Mystery game #21: White seized his chance, won with fine technique

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  • Mystery game #21: White seized his chance, won with fine technique

    Here is the text of an interesting game. Your task is to discuss the game, variations, strengths of players, setting, time controls, etc.
    1.d4 Nf6 2.c4 e6 3.Nc3 d5 4.Nf3 Be7 5.Bg5 O-O 6.e3 h6 7.Bh4 b6 8.Rc1 Bb7 9.Bd3 c5 10.O-O Nbd7 11.Bg3 Nh5 12.cxd5 Nxg3 13.hxg3 exd5 14.Qa4 g6 15.Bb5 Nf6 16.Ne5 a6 17.Bc6 Qc7 18.Bxb7 Qxb7 19.Qd1 c4 20.Qf3 b5 21.Ng4 Nxg4 22.Nxd5 Kg7 23.Nxe7 Qxe7 24.Qxg4 Rfc8 25.Rfd1 Rc7 26.d5 Qd6 27.Qd4+ f6 28.e4 Rd8 29.b3 cxb3 30.Rxc7+ Qxc7 31.axb3 Rd7 32.f4 Qa7 33.e5 fxe5 34.fxe5 a5 35.Qxa7 Rxa7, 1-0.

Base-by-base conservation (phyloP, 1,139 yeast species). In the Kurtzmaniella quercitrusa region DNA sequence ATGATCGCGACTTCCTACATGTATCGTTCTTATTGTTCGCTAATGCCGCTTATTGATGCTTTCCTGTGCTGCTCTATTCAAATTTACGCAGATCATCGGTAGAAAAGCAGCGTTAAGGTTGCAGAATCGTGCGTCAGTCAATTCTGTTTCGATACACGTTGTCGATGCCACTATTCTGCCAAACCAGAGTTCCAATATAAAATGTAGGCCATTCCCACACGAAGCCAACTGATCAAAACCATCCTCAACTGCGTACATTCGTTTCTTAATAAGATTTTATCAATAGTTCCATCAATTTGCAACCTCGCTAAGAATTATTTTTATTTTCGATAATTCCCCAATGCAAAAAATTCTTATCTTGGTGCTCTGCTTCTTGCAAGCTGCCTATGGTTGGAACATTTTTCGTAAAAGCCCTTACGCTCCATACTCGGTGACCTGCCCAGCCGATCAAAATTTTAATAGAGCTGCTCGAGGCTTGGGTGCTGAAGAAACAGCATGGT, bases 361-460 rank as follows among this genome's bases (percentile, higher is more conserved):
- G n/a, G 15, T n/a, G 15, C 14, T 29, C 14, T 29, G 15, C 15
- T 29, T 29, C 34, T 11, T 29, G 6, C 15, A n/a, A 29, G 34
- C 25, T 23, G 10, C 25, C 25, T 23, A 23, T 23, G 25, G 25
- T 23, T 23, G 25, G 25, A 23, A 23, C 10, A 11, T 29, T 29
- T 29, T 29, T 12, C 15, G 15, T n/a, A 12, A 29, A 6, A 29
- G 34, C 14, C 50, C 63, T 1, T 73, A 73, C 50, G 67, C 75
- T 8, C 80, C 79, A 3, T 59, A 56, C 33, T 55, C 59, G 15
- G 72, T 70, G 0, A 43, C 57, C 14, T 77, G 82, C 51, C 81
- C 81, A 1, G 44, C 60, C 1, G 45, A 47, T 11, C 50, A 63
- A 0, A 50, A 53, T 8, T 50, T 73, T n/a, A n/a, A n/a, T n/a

• #2
    Chris Heringer -- Tom Samson, Ontario Junior Championship, Kingston 1994 (2). Time controls 35/90, SD/60. Played 1994-10-29. Queen's Gambit.
    Black, under some pressure, and with something of a loose kingside position and plenty of material on the board, falls into a trap with 21...Nxg4?, losing a pawn to 22.Nxd5!, giving White a solid advantage once the combination sequence played out. White then converted with fine technique, advancing his pair of central passers, in Black's time pressure (control at move 35). Both players were rated in the 2000-2100 range at the time, and I believe both eventually surpassed 2200. I was assistant TD to Matthew Struthers, Ontario Youth Coordinator, for this event, won by 15-year-old future IM Jonathan Parker of England, who was living in Canada at the time.